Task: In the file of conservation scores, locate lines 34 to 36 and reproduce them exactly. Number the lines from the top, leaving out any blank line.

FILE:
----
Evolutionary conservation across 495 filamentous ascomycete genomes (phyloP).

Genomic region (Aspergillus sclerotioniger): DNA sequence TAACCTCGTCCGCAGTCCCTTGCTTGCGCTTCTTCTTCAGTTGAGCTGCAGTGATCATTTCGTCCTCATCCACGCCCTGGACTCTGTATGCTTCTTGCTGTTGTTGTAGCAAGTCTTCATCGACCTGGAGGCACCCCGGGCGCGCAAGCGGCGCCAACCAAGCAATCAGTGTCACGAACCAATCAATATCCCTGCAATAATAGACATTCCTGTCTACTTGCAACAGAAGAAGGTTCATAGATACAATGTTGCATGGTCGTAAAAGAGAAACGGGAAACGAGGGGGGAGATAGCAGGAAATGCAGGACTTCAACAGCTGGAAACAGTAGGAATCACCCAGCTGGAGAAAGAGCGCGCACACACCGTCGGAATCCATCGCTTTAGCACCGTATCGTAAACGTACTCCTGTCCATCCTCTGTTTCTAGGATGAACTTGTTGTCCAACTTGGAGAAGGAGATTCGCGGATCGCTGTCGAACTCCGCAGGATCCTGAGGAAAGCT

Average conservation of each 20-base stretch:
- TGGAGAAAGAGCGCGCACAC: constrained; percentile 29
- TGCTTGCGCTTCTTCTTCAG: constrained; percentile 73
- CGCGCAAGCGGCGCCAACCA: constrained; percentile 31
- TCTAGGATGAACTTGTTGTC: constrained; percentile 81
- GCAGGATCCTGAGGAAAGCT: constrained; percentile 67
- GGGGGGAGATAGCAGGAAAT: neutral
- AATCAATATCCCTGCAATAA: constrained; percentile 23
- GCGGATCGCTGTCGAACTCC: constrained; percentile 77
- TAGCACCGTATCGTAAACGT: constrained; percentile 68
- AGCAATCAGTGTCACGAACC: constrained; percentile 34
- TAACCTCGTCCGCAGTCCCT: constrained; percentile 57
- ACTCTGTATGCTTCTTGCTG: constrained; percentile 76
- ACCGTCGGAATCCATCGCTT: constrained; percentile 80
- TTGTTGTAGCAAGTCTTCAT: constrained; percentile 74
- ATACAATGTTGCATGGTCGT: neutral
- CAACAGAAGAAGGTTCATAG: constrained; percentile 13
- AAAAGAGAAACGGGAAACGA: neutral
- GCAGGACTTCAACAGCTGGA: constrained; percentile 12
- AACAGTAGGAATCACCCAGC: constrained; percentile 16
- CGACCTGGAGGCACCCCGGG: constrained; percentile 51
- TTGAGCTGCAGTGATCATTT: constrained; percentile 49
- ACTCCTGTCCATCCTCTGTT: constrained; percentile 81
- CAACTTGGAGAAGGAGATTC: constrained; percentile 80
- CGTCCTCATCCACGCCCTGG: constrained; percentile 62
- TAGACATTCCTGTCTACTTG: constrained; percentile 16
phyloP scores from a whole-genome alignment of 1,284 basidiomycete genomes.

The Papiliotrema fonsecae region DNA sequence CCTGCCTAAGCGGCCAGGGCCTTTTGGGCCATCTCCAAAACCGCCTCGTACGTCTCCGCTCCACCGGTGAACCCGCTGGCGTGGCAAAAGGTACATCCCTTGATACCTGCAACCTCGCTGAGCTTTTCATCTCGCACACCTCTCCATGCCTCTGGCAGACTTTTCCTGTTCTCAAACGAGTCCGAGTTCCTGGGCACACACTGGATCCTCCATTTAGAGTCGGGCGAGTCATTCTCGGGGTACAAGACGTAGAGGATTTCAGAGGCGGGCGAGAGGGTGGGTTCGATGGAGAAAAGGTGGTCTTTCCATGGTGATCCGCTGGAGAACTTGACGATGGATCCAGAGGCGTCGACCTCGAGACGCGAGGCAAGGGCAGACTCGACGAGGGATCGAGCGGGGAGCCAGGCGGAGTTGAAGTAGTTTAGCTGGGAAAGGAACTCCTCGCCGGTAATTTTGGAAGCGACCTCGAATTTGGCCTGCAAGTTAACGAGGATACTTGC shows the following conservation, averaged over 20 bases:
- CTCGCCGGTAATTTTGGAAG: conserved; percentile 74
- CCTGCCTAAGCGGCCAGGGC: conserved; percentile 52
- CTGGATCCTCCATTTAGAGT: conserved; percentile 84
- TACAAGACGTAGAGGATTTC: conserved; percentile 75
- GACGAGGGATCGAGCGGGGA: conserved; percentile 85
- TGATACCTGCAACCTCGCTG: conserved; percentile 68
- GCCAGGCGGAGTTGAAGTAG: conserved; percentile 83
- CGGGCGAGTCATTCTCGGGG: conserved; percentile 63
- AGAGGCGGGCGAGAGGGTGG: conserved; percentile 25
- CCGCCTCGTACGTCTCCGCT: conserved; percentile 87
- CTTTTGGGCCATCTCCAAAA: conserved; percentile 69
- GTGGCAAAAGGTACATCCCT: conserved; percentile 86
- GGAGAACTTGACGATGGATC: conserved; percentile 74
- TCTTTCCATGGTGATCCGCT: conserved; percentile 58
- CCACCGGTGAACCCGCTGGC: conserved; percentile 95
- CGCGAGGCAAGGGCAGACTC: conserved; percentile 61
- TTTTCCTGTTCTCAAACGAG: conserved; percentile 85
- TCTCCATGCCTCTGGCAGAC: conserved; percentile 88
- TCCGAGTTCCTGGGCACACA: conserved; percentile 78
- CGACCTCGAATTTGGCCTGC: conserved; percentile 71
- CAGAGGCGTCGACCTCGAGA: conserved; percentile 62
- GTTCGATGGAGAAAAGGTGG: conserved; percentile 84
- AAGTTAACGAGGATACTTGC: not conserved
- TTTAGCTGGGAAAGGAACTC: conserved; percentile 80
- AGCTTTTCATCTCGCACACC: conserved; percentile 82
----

- TACAAGACGTAGAGGATTTC: conserved; percentile 75
- GACGAGGGATCGAGCGGGGA: conserved; percentile 85
- TGATACCTGCAACCTCGCTG: conserved; percentile 68